Source: Flickr user y.caradec
It’s no secret that the future of mobile data in the U.S. hinges on the release of new spectrum over the next few years, but that future is one that’s becoming more uncertain by the day. Network operators, it’s clear, must step up their efforts to find ways of handling the ever-increasing amount of traffic on the mobile highway themselves.
Spectrum has become a major focal point for the Federal Communications Commission, which aims to make 500 MHz of the stuff available to network operators over the next 10 years. That’s an ambitious goal (the FCC has only 50 MHz of spectrum currently available), and one that will require some television broadcasters to relinquish some of their spectrum in exchange for a cut of proceeds from the auction of those airwaves.
Unsurprisingly, broadcasters aren’t beating a path to the FCC’s door to unload that spectrum; many have already indicated they’ll decline the FCC’s offer. In fact, a dozen broadcasters last week said they have joined forces to create a new service for delivering mobile TV that will enable users to access both streaming video and on-demand content. The spectrum will be provided by Fox, NBC/Telemundo and ION, as well as by nine existing local broadcast groups — and those are exactly the kind of broadcast airwaves the FCC hopes to reclaim for mobile.
Last week, FCC Chairman Julius Genachowski addressed the National Association of Broadcasters at a convention in Las Vegas, telling them the surrender of spectrum will be strictly voluntary and that participation from “a relatively small number of broadcasters in a relatively small number of markets” might be sufficient. The chairman also minimized the amount of broadcast bandwidth the FCC is after, saying repurposed airwaves would account for 25 percent of the 500 MHz called for in the National Broadband Plan. While that’s true, broadcast spectrum represents the largest single chunk of the 300 MHz the FCC wants to free up by 2015, as this chart illustrates:
While carriers would surely love to get their hands on those 300 MHz, that figure falls far short of the 800 MHz the International Telecommunications Union has said will be necessary to meet the growing demand for mobile data by the end of this year. Meanwhile, a recent (and highly publicized) study from Cisco predicts that worldwide mobile data traffic will see an astounding 39-fold increase from 2009 to 2014, marking a compound annual growth rate of 108 percent. So even if the FCC can somehow find a way to make 500 MHz available within 10 years, the new spectrum is unlikely to meet all of carriers’ needs.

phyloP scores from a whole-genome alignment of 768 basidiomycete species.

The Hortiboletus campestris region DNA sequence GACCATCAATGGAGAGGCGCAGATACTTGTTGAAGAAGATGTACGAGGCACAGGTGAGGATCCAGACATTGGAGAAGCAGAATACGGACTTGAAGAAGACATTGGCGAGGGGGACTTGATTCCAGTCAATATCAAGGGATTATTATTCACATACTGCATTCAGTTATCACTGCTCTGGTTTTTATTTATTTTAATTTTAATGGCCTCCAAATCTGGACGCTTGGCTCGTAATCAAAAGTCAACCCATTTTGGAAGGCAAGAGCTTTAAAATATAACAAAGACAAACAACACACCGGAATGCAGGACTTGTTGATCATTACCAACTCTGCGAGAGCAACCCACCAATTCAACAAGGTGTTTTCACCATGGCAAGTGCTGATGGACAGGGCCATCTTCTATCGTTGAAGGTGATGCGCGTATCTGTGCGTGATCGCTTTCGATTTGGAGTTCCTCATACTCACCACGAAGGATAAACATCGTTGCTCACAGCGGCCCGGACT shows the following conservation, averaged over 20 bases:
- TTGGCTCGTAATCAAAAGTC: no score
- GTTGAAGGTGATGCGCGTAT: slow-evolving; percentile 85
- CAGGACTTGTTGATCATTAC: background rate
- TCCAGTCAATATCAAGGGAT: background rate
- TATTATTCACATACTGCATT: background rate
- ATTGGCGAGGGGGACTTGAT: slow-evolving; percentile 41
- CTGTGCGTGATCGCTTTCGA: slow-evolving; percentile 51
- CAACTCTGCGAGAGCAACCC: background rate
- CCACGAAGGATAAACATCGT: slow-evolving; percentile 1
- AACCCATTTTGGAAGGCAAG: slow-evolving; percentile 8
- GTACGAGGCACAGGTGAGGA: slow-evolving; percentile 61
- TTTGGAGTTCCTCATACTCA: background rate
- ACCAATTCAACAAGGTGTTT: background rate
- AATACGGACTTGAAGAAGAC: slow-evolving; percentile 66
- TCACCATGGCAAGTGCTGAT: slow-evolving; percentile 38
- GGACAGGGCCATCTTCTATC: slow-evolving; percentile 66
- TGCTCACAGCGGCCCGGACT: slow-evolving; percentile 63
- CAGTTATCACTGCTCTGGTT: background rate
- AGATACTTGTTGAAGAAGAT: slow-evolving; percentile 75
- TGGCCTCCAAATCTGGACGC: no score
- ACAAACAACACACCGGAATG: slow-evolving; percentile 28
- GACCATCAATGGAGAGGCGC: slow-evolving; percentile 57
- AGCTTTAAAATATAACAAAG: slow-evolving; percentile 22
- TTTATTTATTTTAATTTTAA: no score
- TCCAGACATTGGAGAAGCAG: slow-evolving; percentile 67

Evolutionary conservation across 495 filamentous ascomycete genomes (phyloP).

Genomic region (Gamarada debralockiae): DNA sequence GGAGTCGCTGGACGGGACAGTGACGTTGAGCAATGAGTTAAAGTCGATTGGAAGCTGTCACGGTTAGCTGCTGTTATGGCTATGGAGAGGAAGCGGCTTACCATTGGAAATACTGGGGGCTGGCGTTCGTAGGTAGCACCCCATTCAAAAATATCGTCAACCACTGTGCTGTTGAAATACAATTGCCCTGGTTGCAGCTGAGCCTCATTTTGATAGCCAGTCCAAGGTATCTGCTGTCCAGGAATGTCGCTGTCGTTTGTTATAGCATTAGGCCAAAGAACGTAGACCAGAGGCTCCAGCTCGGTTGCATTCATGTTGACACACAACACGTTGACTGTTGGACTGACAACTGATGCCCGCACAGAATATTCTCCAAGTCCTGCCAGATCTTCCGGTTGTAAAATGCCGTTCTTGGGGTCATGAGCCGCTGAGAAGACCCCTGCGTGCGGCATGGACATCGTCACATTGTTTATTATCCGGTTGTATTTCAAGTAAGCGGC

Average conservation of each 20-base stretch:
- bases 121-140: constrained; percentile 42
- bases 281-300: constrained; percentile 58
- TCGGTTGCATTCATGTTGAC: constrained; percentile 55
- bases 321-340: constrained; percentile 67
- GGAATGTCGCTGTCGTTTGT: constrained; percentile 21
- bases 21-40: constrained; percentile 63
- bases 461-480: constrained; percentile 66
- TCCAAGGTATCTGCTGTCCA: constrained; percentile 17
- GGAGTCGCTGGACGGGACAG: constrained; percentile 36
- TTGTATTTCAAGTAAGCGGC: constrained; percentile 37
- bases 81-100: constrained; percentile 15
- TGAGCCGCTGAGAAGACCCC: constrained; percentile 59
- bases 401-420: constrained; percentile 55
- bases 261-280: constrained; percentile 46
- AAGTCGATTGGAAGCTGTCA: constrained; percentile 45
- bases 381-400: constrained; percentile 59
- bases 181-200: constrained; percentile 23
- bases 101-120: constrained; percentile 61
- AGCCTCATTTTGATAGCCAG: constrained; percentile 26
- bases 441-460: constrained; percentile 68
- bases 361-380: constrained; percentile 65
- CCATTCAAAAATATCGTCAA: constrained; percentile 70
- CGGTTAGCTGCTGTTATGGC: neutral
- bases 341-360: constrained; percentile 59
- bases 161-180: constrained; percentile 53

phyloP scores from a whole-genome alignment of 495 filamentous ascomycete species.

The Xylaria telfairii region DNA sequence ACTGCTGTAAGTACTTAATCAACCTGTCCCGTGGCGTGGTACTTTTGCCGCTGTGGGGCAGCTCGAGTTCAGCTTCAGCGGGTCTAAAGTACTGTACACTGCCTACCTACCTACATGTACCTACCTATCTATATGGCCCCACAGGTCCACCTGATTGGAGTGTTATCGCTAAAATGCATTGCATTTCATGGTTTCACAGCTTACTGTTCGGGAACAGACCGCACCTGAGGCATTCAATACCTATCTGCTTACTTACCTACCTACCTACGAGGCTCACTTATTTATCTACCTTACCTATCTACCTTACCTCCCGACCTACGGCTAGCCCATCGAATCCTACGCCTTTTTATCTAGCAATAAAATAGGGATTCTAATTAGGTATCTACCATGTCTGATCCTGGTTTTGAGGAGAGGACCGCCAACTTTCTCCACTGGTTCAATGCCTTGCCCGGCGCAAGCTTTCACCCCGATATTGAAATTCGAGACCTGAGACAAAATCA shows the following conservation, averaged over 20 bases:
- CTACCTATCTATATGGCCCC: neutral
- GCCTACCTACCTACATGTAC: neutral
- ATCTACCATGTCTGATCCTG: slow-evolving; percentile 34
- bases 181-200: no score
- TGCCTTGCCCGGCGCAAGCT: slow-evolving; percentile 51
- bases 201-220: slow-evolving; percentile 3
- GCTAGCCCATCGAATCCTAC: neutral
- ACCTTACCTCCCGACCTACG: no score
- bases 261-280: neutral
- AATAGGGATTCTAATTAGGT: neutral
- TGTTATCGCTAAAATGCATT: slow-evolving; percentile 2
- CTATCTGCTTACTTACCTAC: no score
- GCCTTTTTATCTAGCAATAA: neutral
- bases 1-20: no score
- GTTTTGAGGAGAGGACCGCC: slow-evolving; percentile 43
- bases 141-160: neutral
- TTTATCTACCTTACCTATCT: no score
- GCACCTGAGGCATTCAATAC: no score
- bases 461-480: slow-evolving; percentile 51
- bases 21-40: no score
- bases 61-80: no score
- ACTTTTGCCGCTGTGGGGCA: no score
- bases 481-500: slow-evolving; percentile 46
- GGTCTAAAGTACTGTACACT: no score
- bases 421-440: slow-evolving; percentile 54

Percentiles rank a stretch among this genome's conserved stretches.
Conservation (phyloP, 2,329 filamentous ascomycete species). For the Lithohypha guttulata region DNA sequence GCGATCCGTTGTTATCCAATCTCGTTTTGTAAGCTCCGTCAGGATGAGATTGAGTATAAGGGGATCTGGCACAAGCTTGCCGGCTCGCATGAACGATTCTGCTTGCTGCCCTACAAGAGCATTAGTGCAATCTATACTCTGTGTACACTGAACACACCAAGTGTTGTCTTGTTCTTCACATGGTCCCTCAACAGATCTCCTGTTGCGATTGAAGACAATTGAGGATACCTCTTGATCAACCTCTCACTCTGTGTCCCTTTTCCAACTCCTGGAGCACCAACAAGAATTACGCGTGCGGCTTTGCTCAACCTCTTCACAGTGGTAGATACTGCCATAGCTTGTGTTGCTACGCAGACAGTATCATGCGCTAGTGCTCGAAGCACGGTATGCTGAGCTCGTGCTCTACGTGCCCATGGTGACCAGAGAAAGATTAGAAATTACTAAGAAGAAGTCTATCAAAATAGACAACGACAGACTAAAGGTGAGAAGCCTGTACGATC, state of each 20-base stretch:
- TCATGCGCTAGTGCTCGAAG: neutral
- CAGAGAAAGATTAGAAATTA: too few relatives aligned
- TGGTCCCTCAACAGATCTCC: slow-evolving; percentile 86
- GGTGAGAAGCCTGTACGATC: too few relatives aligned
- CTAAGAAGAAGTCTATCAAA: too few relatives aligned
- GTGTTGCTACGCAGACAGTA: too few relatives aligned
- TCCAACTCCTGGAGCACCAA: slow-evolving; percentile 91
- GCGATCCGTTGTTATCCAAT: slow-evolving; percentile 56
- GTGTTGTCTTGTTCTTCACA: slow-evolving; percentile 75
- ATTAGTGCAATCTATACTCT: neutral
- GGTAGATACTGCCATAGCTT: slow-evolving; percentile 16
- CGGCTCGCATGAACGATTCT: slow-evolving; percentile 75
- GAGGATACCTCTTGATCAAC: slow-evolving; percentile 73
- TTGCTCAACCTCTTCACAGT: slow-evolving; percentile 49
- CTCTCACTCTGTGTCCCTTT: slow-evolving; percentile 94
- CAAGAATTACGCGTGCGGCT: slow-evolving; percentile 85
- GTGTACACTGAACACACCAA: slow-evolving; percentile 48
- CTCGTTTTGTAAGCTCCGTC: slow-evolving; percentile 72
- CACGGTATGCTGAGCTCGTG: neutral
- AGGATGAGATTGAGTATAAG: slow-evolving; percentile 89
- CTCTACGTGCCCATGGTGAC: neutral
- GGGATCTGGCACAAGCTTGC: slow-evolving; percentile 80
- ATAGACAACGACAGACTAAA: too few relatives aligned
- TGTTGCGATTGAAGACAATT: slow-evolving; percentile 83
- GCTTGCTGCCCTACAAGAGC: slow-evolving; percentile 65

So what does this all mean? The looming spectrum crunch will force carriers to step up their efforts to ease congestion and squeeze as much performance out of their networks as possible. As the National Broadband Plan recommends, carriers will need to employ policies and technologies that dynamically allocate bandwidth to devices in real-time depending on users’ needs and network resources. Network operators must increasingly embrace Wi-Fi instead of cellular as a way to deliver bandwidth-hogging content, such as video, whenever possible — even if it hurts the bottom line. And mobile players across the value chain should experiment with ways to bring content to handsets at off-peak hours, like GoldSpot Media is doing with in-app video ads.
The showdown with TV broadcasters is just the most glaring stumbling block for the FCC, which will also face significant headaches in allocating whatever spectrum it can lay its hands on. The Department of Justice earlier this year officially cautioned the FCC against placing reallocated spectrum in the hands of incumbents such as AT&T and Verizon Wireless, urging the agency instead to deliver it to smaller players. While such a move may spur innovation and competition — which is the DOJ’s goal — it would do nothing to help alleviate congestion problems of the nation’s two largest network operators. So while carriers will surely get access to more spectrum over the next several years, just how much they’ll get — and who will get it — is far from clear. Which means it will be up to the network operators and their partners to find ways to support all that mobile data traffic we’re sure to see.